Another Baby Delivery at Israeli Checkpoints
The Case of the Baby Laith Ja’afrah

Another Baby Delivery at Israeli Checkpoints <br> The Case of the Baby Laith Ja’afrah

Mrs. Majida Al Ja'afrah was obligated to give birth at the Beit Kahil earthmound inside the car of her husband, Mohammad, after she was blocked from reaching the governmental hospital in the city of Hebron. The earthmound was put in place by the Israeli occupation forces to block the road connecting between the city of Hebron and the towns of Beit Kahil and Tarqumiya.


The baby, named Laith Mohammad Ja'afrah from the village of Tarqumiya, is a living testimony of the Israeli violation of all basic human rights. The mother waited for an extended period of time for the Palestinian ambulance to arrive to accompany her to the hospital. Yet, the ambulance could not reach her before she gave birth inside the car of her husband. Upon arrival, Mrs. Ja'afrah was transported into the ambulance which sped to the hospital.


The Land Research Center's field researcher met with Mrs. Ja'afreh. She told the researcher that she had labor pain at 7:30 AM. In turn, her mother, mother-in-law and husband used their private car and headed from their village of Tarqumiya to Alia Governmental Hospital in Hebron City through the Beit Kahil Underpass. However, Mrs. Ja'afrah was prevented from reaching her destination while another 57,000 Palestinians who were denied access to the services center in Hebron City.


The 21-year old Majida related the following to the field researcher: ' At 7:30 AM of June 26th, 2008 I started to feel the labor pain. My husband placed me in his car, along with my mom and his mom, as he started heading towards the city of Hebron. We did not know then that the Beit Kahil Underpass was blocked. We reached the Underpass at 9:00 AM only to be surprised that it was blocked with a huge earthmound. By that time, I could not handle the pain any more and the delivery process had already started. The baby has started to come out. I was really afraid and concerned about him as he was turning blue. When my husband saw me at that stage he became worried about my life and the life of the baby. He didn't know what to do as he kept on looking at me for a while and looking at the baby for another while. Those were really heavy moments that I won't forget for the rest of life. Finally, the ambulance showed up at 10:30 AM. Yet, it was too late as I have already given birth to my baby boy. The ambulance transported me to Hebron's Governmental Hospital where I was attended to by the emergency room staff who cut the empirical cord for Laith and took care of him and me afterwards.'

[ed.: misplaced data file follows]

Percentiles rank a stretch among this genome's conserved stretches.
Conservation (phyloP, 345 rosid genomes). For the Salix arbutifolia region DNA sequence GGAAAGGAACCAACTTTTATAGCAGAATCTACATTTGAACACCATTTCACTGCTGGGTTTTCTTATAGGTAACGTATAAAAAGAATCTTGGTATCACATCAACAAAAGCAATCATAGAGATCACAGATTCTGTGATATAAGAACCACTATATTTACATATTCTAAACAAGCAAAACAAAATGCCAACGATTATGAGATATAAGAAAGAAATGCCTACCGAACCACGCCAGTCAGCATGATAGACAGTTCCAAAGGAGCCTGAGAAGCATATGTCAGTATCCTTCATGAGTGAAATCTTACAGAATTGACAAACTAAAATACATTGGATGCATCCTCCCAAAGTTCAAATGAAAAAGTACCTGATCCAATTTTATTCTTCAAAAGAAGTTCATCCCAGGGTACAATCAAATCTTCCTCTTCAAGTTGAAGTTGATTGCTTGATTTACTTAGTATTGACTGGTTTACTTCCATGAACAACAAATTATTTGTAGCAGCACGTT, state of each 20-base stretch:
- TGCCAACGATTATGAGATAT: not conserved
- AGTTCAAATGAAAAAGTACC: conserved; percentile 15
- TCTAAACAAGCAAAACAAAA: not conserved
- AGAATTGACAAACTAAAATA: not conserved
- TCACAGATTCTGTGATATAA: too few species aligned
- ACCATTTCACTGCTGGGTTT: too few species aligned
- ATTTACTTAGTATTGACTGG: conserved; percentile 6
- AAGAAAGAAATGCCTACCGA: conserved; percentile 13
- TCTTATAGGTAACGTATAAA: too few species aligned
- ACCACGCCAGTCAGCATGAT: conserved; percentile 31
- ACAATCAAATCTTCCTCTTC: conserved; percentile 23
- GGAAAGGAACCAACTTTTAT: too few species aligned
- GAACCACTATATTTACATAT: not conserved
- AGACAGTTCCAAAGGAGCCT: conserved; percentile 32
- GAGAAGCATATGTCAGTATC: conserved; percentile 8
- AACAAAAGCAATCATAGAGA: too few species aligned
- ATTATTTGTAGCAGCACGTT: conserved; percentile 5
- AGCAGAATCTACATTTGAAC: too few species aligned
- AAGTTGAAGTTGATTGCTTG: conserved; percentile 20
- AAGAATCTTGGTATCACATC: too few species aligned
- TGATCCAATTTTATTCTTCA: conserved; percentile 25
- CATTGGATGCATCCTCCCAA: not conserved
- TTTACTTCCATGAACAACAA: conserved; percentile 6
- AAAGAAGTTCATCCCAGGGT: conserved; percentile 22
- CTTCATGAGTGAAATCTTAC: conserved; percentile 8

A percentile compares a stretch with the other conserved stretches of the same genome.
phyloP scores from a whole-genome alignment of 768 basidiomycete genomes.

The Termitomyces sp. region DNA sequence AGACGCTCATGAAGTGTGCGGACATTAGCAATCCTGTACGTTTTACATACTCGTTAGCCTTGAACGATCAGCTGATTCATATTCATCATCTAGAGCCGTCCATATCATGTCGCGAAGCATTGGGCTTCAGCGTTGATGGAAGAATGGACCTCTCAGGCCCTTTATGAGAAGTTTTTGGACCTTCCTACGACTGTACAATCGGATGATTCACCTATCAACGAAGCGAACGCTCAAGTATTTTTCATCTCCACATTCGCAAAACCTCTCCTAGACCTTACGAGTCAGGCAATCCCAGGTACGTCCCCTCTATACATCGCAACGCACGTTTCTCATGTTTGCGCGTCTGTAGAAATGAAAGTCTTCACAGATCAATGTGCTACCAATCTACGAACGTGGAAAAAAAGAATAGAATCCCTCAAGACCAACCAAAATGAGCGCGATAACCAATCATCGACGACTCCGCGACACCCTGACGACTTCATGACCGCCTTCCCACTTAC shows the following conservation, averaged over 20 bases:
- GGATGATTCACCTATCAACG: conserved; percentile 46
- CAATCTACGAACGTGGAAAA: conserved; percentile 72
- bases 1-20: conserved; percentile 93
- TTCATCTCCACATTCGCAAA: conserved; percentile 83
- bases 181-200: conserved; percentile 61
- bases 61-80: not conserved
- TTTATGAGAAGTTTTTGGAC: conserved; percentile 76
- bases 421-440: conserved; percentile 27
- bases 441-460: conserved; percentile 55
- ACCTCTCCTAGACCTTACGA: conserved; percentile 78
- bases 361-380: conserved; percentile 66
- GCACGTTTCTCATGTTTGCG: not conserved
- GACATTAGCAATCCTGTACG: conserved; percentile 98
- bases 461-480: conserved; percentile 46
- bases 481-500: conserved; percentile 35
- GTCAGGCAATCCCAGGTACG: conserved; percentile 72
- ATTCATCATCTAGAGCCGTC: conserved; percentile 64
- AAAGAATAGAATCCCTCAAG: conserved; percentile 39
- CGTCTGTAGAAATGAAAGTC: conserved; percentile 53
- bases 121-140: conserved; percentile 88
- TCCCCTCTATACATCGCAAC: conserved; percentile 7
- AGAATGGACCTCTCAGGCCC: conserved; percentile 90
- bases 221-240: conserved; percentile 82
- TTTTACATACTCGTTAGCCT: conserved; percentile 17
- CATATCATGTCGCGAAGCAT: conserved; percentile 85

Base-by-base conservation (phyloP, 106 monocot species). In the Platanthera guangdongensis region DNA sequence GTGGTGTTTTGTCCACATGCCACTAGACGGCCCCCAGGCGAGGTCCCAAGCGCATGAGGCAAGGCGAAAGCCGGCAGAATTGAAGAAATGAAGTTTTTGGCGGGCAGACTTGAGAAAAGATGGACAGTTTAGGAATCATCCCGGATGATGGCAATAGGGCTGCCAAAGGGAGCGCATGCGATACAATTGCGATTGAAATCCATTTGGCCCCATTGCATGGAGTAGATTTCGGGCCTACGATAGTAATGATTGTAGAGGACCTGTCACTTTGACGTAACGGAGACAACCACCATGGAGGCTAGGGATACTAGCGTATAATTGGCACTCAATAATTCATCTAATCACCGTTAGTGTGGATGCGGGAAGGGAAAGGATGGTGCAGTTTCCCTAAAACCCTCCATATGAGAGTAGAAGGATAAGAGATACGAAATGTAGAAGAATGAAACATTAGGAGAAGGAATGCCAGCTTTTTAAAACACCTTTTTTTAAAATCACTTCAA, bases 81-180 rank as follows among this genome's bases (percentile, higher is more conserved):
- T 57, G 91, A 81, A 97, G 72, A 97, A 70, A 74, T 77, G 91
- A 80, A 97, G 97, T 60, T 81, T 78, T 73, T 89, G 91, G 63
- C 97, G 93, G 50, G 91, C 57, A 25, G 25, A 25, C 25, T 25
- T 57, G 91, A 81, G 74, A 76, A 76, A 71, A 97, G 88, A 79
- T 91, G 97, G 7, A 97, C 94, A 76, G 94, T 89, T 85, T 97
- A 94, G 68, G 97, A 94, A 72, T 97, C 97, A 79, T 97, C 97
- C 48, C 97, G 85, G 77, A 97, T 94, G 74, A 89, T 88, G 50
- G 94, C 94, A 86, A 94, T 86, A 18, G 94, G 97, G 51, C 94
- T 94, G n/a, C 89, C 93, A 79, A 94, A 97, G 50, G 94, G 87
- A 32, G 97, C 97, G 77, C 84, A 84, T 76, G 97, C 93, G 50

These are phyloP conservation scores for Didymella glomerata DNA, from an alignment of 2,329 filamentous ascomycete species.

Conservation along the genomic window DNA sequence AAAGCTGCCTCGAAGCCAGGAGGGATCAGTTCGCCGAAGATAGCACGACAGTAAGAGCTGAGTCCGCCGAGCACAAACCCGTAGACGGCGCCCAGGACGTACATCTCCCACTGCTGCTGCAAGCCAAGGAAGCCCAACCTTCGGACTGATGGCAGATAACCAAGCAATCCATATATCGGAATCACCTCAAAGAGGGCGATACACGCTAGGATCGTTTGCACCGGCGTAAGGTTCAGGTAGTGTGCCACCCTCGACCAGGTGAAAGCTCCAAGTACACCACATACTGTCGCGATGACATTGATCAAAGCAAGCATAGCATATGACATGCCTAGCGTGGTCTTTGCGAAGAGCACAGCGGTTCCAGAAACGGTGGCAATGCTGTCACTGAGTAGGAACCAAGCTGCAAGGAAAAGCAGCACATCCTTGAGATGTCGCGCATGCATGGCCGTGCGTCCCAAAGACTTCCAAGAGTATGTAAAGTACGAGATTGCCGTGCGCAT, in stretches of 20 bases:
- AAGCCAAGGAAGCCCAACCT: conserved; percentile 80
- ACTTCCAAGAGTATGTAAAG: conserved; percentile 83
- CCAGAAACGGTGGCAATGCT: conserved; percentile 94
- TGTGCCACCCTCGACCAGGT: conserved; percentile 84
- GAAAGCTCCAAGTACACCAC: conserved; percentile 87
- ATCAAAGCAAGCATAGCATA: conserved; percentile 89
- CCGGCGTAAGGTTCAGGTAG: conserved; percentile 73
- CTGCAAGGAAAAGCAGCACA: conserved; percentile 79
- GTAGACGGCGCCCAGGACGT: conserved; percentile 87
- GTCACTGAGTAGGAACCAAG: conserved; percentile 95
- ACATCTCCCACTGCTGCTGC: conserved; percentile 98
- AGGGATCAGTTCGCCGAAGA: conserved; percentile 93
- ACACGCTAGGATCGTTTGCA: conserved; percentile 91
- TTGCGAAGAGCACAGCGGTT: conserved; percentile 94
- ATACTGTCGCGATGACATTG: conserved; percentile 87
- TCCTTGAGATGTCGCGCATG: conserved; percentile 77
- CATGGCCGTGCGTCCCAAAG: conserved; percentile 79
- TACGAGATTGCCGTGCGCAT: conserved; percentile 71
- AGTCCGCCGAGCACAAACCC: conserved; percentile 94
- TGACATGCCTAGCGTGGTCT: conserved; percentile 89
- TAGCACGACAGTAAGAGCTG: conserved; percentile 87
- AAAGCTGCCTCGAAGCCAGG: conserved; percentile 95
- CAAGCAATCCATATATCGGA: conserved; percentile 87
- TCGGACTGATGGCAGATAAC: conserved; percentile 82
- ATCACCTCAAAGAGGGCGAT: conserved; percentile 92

Dr. Sa'eed Sarahna, the Director of Hebron's Governmental Hospital gave the following testimony for LRC's field researcher: 'Mrs. Majida arrived at the hospital while her newly-born baby was still attached to her via the empirical cord. It was immediately cut upon arrival at the hospital. I can tell that she was really afraid throughout the whole journey.'


The case of Mrs. Majida is not unique. Tens of other cases of giving birth at Israeli checkpoint and closures were reported throughout the years of the current Intifada. The babies that were born there will never forget that occupation practically means the death of the freedom of movement.


The LRC has documented similar cases in the city of Jerusalem including the case of Mrs. Anwar Al Rifa'I, a resident of Anata, who gave birth to a baby girl on March 6th, 2006 at a gate in the Israeli Racist Isolation Wall. Another case took place at 7:30 AM on the 29th of July 2007 when Umm Aisha was obligated to give birth to her baby girl, Aisha, in a car at yet another gate in the Wall near Shu'fat refugee camp while en route to Al Makased Hospital.


Beit Kahil Underpass:

The Beit Kahil Road used to be the main road connecting between the City of Hebron and the town of Beit Kahil as well as to Wadi Al Quff Road. In 1996, Israeli occupation forces re-routed the road and shrunk it to a mere 6-meter wide entry point surrounded by cement basis with a height of 5 meters. Atop the concrete, a new colonial road (Road 35) was established to connect between the colonies of Kiryat Arab Kharsina with the colonies of ADora and Telem and then into the Israeli proper.


Photo 1: The closure at Beit Kahil Underpass.




The Underpass is the only direct road that connects between the towns of Idhna (pop.: 20,000), Tarqumiya (pop.: 15,000), Beit Ula (pop.: 10,000), Nuba (pop.: 4,000) in addition to the villages of Al Jora, Qila, Tawas and Hatta with a combined population of around 3,000 Palestinians. As such, the Underpass is used on daily basis by about 57,000 people who depend entirely on the services provided by the governmental and non-governmental organizations in the city of Hebron.




The Land Research Center declares that constraints enforced by the Israeli occupation against the Palestinian citizens and establishing military checkpoints that impede movement and freedom of movement is considered a flagrant violation of Article (13) clause (1) of the Universal Declaration of Human Rights issued in 1948 which states that: 'Each individual has the right to leave any country, including his own, and the right to return back to it.






Prepared by:
The Land Research Center







Categories: Checkpoints